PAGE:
If a player suddenly attacks another player in Fallout 76, the attack does minimal damage until the attacked player retaliates. At that point, PvP is initiated, and full damage is done by both parties. The player who survives the encounter gets a reward in caps based on the level difference between both players.
If the attacked player decides to ignore the attack, minimal manage is maintained. However, this damage can accumulate until the attacked player dies. However, since PvP was never initiated, this is considered "murder."
Players who commit murder get no reward and become wanted criminals with a bounty on their heads, which, if the criminals are killed, is paid directly from their caps. Furthermore, the rest of the players on the map are notified of the murderer's location.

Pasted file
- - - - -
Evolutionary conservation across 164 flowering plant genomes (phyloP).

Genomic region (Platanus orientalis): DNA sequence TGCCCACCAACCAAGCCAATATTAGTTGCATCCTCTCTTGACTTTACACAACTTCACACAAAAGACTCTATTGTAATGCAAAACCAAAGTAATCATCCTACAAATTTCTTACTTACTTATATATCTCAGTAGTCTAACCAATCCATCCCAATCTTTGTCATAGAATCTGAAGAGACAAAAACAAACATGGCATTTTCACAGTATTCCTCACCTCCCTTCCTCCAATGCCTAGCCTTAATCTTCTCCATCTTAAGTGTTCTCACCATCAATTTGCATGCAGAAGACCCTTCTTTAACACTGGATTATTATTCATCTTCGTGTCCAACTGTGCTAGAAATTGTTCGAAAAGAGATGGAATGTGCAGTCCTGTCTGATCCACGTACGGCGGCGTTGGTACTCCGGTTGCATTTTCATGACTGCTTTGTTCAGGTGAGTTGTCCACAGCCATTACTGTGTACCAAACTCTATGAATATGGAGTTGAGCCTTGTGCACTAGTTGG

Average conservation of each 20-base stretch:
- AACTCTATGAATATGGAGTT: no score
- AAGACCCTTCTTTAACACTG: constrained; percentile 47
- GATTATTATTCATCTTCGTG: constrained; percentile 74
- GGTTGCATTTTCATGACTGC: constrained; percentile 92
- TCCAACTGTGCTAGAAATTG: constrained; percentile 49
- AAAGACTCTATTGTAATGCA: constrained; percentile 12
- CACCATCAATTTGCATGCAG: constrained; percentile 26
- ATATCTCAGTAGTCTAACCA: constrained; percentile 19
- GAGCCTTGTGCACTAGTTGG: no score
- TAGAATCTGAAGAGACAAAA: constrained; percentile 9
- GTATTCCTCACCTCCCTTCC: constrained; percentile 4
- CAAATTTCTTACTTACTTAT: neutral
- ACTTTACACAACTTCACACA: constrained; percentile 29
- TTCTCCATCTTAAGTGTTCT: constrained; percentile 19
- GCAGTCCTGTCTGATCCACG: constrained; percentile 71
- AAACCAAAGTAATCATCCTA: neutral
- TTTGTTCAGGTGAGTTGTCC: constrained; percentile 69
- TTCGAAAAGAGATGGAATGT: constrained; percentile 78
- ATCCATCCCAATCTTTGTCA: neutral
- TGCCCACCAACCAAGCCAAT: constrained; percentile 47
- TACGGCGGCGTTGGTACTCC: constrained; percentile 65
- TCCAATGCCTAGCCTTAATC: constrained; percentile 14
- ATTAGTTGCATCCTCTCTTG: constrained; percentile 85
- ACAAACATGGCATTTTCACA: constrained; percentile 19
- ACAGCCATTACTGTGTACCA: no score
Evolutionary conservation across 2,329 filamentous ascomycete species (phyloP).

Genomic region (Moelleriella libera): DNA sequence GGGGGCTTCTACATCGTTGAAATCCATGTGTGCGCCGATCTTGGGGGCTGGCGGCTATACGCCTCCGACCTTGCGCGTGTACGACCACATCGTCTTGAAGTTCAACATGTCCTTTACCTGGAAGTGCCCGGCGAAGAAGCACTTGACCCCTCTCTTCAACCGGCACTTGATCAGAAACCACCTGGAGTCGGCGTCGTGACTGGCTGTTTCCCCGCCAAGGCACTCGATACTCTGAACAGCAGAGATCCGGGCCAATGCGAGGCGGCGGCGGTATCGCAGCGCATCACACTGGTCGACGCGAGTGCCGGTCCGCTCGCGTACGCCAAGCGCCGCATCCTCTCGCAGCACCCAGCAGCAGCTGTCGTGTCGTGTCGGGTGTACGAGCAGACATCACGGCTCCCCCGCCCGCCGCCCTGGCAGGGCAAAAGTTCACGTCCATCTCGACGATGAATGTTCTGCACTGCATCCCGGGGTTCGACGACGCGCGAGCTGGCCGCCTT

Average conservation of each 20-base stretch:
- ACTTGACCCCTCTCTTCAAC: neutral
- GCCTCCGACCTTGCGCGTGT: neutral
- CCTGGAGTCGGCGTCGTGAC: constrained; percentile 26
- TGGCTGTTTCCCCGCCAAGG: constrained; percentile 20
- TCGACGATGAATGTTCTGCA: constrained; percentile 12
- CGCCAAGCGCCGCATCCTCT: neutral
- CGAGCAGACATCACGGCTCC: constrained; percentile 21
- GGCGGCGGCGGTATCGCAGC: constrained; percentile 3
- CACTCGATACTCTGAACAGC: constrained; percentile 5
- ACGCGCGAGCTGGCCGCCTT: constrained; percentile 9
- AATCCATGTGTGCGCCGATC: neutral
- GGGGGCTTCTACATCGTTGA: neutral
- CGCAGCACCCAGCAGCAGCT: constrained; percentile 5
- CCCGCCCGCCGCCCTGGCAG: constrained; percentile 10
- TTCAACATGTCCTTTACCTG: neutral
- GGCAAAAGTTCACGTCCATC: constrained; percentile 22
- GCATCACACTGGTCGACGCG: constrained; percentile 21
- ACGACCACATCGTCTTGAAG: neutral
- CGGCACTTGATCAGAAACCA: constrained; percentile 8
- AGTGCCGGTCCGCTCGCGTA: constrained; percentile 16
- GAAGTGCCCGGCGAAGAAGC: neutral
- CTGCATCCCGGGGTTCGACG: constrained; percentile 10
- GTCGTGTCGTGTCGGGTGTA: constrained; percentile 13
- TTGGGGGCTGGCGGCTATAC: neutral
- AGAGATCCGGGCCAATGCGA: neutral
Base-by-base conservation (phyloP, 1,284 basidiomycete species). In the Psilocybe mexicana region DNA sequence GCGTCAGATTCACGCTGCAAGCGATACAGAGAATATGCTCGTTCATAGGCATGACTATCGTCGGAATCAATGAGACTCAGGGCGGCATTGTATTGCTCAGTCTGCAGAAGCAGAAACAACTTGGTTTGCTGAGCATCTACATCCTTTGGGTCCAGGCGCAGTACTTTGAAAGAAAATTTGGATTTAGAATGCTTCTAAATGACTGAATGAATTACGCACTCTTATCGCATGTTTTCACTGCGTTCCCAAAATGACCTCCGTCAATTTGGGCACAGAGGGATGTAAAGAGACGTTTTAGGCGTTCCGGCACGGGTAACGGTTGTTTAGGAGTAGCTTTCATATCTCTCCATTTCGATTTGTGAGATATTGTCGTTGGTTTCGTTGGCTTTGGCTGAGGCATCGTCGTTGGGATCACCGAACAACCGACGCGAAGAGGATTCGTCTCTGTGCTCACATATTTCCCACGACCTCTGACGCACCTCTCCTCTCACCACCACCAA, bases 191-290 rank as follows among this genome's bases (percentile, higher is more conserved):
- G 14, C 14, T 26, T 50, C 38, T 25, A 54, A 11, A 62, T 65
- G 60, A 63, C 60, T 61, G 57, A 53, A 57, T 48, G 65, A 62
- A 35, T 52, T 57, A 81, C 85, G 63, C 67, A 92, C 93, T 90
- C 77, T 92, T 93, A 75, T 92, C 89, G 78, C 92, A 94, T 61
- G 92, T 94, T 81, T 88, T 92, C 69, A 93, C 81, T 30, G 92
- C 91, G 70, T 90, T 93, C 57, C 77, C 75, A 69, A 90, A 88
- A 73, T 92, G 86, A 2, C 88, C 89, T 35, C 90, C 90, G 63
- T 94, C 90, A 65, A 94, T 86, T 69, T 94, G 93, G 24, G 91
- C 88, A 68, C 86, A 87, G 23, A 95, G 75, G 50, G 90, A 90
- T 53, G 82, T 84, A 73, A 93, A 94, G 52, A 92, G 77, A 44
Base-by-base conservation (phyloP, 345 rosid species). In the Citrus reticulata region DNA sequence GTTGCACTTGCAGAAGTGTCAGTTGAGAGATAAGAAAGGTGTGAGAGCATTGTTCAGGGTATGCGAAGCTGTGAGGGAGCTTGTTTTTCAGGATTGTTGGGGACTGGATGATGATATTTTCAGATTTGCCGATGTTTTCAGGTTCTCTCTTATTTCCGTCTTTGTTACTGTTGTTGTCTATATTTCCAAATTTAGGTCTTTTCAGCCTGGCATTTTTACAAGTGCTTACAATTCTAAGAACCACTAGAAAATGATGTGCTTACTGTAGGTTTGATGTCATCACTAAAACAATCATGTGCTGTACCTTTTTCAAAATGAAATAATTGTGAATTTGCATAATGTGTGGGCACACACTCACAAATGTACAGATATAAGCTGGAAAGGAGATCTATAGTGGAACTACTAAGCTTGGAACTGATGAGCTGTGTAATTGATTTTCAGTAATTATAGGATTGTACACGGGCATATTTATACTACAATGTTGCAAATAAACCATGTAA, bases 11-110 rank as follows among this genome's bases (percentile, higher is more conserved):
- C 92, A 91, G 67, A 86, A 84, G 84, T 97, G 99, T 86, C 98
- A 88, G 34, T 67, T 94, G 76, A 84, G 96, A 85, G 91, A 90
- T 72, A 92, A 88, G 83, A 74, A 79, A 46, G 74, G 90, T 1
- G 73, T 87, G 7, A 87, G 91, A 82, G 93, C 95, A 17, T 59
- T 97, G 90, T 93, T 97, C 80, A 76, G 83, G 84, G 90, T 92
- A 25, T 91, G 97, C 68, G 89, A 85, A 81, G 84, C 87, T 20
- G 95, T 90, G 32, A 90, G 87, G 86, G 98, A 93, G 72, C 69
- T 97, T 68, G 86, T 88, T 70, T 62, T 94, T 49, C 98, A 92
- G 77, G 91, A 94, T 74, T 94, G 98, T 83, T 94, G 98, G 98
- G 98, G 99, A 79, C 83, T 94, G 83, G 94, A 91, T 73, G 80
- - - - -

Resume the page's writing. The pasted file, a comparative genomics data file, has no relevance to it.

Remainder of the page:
This provides a dynamic social penalty for players killing defenseless players and transforms every murder into a miniature event for all players. Players who prefer the PvE (like I do) do not have to engage in PvP on most encounters. High-level players can choose to live as criminals for a serious spike in difficulty, and PvP-focused players can compete for bounties against real human players.
If all of this is properly connected with the deep lore and ambience that characterize games developed by Bethesda Softworks, it should result in a game well worth trying out.
Starlink: Battle for Atlas
Although I love Starlink's central idea of building a ship model and having the in-game starship match whatever I built (with its corresponding stats), I am not sure if it justifies the extra cost of a bunch of game-specific plastic accessories. Because toys-to-life games can occasionally feel more like a marketing strategy, I was worried that the game would not be able stand on its own, without the plastic accessories.
But thankfully, I had an opportunity to try a short demo of the game, and there seems to be plenty more to it.
After I built a toy ship, the game threw me in space with several planets close by, and I was instructed to fly to the nearby planet, where I quickly arrived with no loading screens in sight. Then, I was tasked with destroying an enemy machine and fighting a crab-like giant boss.